Dr Dan is back for his annual trip to check up on Chek Jawa!
Every year, Dr Dan leads a group of students from the Duke University's Nicholas School of the Environment on an Urban Tropical Ecology in Singapore trip. During the trip, the students visit various parts of Singapore, from nature areas to the Semakau Landfill and NeWater plants, from attending Parliament to going for talks, as well as experiencing as much of Singapore daily life as they can. As usual, the 2012 team also blog about their trip!
Kok Sheng's study of Chek Jawa after the mass deaths in 2007. Thus every year, Dr Dan visits Chek Jawa with Kok Sheng to check up on the situation there. Here's Dr Dan's trips in 2010 and 2011.
Here is Kok Sheng showing the students one of the few Common sea stars (Archaster typicus) that are found here today. Before the 2007 event, there were hundreds of these sea stars. Robert later finds several Plain sand stars (Astropecten sp.) which remain abundant.
Putat laut tree (Barringtonia asiatica) which has a nice smell. Along the shore, we see lots of fiddler crabs (Uca sp.)!
Drills (Family Muricidae), the snails that can pierce a hole through the barnacle shell to eat it. I learnt today from Dr Dan that a Drill can't reproduce unless it eats a barnacle!
Tun snail (Family Tonnidae)! So far we have only seen a live one of these at Changi East, which is mainly a sandy shore.
Bonnet snail (Phalium glaucum) that is occupied by a hermit crab. We also see lots of Bonnet snails at Changi East, which we call 'The Lost Coast'. Does it mean Chek Jawa is becoming sandier? What does this mean for the seagrasses, mangroves and other marine life at Chek Jawa? So much more to learn.
Haddon's carpet anemones (Stichodactyla haddoni). How they used to be far more abundant before the 2007 mass deaths. They can live for 100 years or more, Dr Dan explains. And such long-lived animals take longer to return after a catastrophic event like the mass deaths. He is heartened, however, to note that many small Carpet anemones have returned to the shores.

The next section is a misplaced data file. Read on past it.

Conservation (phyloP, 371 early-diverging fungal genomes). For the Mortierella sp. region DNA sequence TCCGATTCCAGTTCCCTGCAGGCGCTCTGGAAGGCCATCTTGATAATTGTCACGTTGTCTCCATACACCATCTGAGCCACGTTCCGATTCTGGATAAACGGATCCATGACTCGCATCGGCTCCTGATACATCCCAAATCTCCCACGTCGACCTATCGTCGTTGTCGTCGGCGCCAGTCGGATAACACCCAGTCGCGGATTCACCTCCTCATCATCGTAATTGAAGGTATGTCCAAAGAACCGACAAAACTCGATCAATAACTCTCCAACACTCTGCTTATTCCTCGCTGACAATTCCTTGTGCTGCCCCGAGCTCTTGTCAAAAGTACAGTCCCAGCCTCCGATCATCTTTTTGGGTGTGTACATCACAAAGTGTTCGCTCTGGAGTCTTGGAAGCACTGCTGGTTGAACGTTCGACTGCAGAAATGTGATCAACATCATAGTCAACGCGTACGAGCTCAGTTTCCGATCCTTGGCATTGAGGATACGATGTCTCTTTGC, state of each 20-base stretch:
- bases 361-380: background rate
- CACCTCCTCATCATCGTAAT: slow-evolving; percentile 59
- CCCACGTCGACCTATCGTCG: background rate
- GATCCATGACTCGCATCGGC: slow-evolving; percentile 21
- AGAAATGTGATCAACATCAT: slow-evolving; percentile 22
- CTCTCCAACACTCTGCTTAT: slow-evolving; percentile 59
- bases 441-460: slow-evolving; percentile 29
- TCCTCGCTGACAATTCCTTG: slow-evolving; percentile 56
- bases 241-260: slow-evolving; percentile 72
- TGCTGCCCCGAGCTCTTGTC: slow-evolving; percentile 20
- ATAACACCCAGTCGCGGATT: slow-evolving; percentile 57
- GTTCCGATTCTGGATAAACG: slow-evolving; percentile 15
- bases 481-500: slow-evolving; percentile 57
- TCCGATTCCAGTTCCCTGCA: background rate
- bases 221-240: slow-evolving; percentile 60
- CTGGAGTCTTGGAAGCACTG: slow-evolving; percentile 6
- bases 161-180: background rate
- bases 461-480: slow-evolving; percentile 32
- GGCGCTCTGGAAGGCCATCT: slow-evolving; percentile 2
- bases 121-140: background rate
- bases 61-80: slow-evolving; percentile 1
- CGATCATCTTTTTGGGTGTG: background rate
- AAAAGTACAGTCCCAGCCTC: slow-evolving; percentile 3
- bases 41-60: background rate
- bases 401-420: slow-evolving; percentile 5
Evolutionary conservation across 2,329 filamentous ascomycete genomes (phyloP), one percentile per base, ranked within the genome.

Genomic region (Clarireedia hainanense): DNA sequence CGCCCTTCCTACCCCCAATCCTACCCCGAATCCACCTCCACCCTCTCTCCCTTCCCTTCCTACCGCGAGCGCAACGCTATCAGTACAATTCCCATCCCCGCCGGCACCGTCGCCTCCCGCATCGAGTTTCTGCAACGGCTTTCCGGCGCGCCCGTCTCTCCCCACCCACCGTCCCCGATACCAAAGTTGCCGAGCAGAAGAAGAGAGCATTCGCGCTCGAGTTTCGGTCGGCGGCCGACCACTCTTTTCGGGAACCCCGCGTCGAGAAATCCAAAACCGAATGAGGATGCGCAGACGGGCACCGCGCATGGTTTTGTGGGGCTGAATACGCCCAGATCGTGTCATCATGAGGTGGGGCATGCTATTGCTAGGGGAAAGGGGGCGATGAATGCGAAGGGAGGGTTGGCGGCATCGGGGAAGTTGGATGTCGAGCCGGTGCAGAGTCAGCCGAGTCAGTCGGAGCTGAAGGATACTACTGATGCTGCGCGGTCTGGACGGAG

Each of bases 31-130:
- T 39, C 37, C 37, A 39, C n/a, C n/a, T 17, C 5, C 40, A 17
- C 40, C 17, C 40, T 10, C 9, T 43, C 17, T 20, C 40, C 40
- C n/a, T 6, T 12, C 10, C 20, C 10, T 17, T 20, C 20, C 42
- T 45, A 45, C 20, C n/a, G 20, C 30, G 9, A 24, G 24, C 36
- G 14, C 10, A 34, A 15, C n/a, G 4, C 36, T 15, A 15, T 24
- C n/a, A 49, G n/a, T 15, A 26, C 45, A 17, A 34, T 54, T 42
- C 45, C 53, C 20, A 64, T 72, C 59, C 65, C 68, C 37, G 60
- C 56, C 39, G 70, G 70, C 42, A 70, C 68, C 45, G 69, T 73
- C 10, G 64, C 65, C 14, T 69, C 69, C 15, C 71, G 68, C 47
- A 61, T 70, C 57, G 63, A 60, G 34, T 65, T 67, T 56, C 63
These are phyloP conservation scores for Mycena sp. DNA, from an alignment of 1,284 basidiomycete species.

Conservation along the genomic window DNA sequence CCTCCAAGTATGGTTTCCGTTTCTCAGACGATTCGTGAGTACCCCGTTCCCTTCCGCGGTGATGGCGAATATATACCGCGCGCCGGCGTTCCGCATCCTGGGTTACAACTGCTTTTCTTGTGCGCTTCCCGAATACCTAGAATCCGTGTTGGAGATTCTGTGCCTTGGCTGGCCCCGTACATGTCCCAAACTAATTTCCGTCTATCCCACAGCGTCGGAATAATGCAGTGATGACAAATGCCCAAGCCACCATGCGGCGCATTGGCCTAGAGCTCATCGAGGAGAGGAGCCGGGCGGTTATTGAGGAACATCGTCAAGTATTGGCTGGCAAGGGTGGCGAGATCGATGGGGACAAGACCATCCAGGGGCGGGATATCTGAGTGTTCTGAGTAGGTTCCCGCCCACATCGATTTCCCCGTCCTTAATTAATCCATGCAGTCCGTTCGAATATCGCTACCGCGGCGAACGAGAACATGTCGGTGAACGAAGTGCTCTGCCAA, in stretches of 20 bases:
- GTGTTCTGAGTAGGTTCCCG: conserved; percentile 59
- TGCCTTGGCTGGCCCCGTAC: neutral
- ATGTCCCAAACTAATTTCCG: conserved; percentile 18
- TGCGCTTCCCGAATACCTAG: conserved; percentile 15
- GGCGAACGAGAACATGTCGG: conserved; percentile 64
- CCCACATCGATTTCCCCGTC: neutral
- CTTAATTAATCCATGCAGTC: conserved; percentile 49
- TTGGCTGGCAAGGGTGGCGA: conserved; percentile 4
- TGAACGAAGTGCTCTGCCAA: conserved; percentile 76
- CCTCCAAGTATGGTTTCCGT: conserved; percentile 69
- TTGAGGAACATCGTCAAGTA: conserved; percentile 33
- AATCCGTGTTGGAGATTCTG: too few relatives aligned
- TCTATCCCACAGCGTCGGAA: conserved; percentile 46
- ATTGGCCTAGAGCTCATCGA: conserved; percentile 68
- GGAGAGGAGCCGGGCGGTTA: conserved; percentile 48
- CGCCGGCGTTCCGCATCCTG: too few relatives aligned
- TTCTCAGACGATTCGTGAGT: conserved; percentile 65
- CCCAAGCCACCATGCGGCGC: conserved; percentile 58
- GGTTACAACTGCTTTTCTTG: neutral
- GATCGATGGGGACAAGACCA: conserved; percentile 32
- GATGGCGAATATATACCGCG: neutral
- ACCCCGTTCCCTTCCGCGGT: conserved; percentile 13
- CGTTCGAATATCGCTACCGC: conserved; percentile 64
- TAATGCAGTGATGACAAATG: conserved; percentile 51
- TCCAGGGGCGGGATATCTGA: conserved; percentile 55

Naked moon snail (Sinum sp.). Which is in the Moon snail family but has a huge body that cannot completely retract into its flat thin shell. As Kok Sheng was showing the snail to the rest of us, the snail started to seriously elongate! Eew!
dugong feeding trails! There are short parellel ones, in approximately the same area where last year, Dr Dan saw what might have been a dugong feeding at high tide. Today, there were several dugongs feeding side by side? A mama and her baby? So much more to find out about Chek Jawa.
Cake sand dollars (Arachnoides placenta) on the shore. And many of them had been pecked by birds. We know because there were lots of bird prints around the pecked sand dollars. Dr Dan is keen to check on the variety of echinoderms on Chek Jawa. We saw one each of these Ball sea cucumbers (Phyllophorus sp.), Thorny sea cucumbers (Colochirus quadrangularis) and smooth sea cucumber.
Button snails (Umbonium vestiarum). Cindy also found a Lined moon snail (Natica lineata). Earlier on, we saw some Ball moon snails (Polinices didyma).
Noble volute (Cymbiola nobilis), many flower crabs (Portunus pelagicus), Dr Dan found a Mama Stone crab (Myomenippe hardwickii). There were many Striped hermit crabs (Clibanarius sp.) and peacock anemones (Order Ceriantharia) and Kok Sheng found a Common sea pen (Pteroides sp.). We saw lots of different kinds of tube worms and the seagrasses were doing well. We also saw several eagles, heard the Straw-headed bulbul and Wild junglefowl, and saw the Great-billed heron.
We had a quick look at the mangroves along the boardwalk and a large dragonfly is spotted.
Nipah palms (Nypa fruticans). And it seems the ball shaped female flowers are attracting insects too. Usually, I only see lots of insects around the sausage shaped male flowers.
Oriental pied-hornbill (Anthracoceros albirostris) usually nest inside a hole in a tree. The mother bird will seal herself up in the hole, with the help of the father bird, leaving only a narrow gap for her to stick out her huge bill. While papa feeds her, mama stays in the nest to lay eggs and raise her young. The seal is only broken when the babies are ready to fly.
Before feeding her, Papa hacks up stuff. I guess since he has no hands, he just has to swallow what he can find and regurgitate his finds to feed his mate and young. The artificial nest boxes set up by NParks are so successful there is a population boom of these birds now. The nest box includes cameras outside and inside the box, to better document and learn about these delightful birds.
Mama wild boar (Sus scrofa) and her two young ones said hello.
Kok Sheng shared more about this trip on his blog!